Parts & Accessories

Thruxton RS owners will have access to the full Triumph Parts and accessories catalogue, as you might expect. Meaning, the Thruxton RS can be given a custom makeover with genuine Triumph parts.

Triumph Thruxton RS Tail-light-removal

Thruxton RS Price and Release Date?

At the time of writing, it hasn’t been confirmed when we can expect to see the bike at local dealers. However, the Thruxton RS price is one thing we do know. You pick one up for £13,000.

Writing as an existing Thruxton R owner – am I tempted? Yes, is the answer. Could I justify a TTRS purchase over the R model on the specifications alone? Again, yes.

Finally, will those justifications standup on price? Of course, yes – for the sake of £600, I can’t imagine anybody opting for the R over the RS, save for optical reasons.

And while we eagerly await the arrival of the Thruxton RS – here’s a gallery to satiate our collective appetite, until this bike can be seen in the metal.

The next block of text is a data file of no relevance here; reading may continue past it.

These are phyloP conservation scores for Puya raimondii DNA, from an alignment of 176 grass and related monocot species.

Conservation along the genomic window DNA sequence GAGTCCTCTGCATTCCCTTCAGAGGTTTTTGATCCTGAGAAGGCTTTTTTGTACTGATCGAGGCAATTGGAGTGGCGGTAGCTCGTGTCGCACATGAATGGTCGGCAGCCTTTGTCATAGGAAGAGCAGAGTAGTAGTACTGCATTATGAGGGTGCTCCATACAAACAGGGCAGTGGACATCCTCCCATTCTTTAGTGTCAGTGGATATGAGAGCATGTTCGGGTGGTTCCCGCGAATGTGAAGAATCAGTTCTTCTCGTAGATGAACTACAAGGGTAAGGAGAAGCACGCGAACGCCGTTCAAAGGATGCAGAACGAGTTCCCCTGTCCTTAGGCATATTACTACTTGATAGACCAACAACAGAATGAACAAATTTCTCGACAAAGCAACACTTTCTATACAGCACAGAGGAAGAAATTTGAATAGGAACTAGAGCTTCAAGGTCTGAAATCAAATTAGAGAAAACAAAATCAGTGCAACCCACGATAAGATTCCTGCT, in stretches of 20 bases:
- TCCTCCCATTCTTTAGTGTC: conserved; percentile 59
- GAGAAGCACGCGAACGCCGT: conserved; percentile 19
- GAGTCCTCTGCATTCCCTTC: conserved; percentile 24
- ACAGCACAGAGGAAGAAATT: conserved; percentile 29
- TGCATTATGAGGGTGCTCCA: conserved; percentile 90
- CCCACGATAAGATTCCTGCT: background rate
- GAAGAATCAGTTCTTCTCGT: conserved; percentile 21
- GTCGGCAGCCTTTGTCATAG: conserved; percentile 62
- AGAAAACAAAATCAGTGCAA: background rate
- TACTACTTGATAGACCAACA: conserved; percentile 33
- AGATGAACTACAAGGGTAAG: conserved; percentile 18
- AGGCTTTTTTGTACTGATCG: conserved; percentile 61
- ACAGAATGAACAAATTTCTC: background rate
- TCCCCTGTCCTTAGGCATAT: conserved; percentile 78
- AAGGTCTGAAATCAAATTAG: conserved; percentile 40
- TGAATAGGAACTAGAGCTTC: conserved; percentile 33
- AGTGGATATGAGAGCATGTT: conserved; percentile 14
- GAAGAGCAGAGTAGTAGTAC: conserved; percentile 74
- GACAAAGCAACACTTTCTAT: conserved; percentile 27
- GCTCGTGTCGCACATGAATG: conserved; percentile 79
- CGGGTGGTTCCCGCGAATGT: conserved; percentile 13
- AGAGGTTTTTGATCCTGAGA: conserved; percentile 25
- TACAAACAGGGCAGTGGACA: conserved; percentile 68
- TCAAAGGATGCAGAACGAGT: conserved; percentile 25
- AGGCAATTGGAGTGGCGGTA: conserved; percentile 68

TTRS GALLERY

Triumph Thruxton RS Key features at a glance:

  • New black powder-coated engine covers, cam cover and sprocket cover finishes
  • Öhlins RSU springs in black
  • Thruxton side panel and sprocket cover in new black with an integrated heel guard
  • New premium black anodised wheels
  • Unique ‘Monza’ cap
  • New Triumph triangle tank decal (only on twin paint scheme option)
  • Unique sculpted Thruxton tank
  • Stainless steel tank strap
  • Clear anodised aluminium swingarm
  • Daytona footpegs
  • 22mm clip-on handlebars
  • Black mirrors and indicators
  • Twin ride-by-wire throttle bodies and unique Thruxton intake finisher
  • Gold engine detailing
  • Distinctive red signature key
Update:

One local Triumph dealer, said, that there have been quite “…a few enquiries over the last week with regards to the Thruxton RS” – a sentiment echoed by others. And most dealers expect to take the bulk of orders following the Birmingham, NEC show later this month. That’s after the public has an opportunity to see and sit on the bike.